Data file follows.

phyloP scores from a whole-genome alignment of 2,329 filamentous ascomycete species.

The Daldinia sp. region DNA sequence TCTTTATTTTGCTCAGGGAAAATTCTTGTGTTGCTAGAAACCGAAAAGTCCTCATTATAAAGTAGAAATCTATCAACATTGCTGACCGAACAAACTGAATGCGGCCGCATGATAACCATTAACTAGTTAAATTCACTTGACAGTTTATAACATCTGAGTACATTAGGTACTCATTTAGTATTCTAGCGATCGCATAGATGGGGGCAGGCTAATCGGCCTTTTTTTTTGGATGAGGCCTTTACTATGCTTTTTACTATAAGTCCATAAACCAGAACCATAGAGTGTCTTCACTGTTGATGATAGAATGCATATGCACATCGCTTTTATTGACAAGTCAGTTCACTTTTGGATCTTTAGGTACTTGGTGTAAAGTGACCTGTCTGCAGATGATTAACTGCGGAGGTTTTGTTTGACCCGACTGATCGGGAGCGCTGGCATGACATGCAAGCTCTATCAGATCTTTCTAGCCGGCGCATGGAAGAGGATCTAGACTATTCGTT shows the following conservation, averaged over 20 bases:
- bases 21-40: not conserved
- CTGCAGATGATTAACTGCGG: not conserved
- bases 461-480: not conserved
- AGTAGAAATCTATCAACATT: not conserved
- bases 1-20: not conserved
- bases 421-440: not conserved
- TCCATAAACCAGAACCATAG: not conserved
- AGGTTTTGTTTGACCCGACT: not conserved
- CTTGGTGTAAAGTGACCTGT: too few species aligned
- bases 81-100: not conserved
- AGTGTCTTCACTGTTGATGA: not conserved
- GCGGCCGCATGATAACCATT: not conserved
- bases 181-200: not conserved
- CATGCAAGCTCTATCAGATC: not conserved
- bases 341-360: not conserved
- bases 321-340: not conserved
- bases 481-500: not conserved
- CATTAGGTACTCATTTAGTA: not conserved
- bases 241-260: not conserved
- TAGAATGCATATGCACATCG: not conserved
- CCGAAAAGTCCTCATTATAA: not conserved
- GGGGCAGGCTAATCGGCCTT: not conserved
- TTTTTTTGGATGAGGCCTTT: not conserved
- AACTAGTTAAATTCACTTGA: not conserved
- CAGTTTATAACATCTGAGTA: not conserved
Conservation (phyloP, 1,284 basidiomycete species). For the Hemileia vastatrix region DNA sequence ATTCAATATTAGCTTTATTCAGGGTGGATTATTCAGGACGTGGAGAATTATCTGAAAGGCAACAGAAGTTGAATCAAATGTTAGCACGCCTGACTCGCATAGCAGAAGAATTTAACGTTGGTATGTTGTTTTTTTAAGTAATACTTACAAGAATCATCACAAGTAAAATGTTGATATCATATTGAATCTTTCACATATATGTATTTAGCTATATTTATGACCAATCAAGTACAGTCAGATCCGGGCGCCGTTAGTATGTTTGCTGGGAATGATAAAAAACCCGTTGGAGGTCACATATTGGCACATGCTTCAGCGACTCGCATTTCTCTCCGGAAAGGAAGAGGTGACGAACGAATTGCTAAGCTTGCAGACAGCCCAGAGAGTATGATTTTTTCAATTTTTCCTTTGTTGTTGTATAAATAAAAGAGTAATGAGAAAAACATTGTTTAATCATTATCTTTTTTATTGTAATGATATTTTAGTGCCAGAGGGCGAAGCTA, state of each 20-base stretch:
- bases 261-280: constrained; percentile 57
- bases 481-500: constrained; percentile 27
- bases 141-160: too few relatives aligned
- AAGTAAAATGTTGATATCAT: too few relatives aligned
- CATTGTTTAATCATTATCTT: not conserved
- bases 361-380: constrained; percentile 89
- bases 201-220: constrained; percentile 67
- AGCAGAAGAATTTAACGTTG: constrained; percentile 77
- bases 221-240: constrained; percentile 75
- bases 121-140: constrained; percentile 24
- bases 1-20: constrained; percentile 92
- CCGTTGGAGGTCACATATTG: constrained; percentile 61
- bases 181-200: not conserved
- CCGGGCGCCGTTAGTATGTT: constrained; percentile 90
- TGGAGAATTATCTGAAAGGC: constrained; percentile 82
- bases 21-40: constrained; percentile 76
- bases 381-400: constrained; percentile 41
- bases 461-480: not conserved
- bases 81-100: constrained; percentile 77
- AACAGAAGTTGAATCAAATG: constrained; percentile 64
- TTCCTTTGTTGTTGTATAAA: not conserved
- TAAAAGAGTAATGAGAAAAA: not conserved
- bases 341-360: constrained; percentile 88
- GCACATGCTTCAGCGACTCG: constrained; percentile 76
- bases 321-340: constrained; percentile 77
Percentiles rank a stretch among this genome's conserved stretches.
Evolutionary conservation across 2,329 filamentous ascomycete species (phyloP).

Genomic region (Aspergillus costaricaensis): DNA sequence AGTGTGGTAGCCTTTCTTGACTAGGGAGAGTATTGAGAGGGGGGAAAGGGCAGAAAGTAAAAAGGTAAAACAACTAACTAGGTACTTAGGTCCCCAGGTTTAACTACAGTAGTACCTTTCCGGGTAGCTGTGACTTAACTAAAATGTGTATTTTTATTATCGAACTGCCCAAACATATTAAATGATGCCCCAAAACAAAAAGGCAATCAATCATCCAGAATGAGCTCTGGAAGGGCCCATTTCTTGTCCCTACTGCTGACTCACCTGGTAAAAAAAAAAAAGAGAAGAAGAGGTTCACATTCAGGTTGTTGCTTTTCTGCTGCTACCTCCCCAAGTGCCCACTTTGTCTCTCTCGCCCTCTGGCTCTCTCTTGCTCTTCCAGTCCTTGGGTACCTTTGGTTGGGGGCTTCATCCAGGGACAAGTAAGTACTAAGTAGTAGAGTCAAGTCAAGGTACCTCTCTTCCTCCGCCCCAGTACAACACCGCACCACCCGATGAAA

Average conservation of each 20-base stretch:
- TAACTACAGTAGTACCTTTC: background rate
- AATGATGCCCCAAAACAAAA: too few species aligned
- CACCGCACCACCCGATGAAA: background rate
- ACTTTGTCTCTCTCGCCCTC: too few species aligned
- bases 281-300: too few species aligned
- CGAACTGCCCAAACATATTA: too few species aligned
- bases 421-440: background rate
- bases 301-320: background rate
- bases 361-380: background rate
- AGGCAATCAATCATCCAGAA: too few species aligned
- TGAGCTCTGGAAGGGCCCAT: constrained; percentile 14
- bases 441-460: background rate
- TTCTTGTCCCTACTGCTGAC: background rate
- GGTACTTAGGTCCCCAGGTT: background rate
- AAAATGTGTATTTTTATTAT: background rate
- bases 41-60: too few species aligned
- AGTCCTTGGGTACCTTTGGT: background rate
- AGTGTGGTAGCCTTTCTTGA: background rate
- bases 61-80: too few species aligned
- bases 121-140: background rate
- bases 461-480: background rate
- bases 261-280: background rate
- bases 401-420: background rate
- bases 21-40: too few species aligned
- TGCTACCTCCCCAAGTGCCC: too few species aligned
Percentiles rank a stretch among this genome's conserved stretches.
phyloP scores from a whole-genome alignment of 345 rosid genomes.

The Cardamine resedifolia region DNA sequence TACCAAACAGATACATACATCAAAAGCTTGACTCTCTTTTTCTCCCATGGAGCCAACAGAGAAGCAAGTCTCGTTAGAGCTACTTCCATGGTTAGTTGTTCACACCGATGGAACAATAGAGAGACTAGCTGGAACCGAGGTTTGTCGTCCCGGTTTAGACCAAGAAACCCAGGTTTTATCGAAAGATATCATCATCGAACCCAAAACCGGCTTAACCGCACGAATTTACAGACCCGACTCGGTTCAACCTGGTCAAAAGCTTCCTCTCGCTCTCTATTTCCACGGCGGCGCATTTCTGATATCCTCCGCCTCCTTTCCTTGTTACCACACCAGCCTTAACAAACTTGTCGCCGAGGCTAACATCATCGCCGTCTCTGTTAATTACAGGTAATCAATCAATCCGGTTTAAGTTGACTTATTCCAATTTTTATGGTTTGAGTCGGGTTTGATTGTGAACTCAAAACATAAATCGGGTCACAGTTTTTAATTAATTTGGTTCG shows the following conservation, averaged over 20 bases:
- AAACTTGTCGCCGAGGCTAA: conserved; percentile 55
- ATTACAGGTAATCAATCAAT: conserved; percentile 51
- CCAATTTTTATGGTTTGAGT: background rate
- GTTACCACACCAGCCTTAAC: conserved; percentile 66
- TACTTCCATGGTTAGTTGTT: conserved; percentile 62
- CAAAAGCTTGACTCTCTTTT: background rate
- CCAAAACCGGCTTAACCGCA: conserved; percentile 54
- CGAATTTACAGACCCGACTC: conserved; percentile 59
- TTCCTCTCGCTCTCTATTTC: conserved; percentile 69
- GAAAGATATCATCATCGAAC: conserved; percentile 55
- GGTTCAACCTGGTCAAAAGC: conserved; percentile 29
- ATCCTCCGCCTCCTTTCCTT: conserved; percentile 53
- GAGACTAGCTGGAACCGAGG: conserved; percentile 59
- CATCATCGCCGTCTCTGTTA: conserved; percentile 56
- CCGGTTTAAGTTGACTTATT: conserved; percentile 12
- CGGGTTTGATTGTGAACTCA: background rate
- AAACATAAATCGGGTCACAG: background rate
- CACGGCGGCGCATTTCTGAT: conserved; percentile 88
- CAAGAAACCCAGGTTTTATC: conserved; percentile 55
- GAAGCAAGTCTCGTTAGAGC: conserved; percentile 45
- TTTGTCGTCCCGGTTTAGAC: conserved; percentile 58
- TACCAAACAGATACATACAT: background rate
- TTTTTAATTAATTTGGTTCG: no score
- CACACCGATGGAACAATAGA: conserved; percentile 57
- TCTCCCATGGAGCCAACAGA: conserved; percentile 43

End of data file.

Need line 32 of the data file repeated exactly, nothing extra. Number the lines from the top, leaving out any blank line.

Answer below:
- AAGTAAAATGTTGATATCAT: too few relatives aligned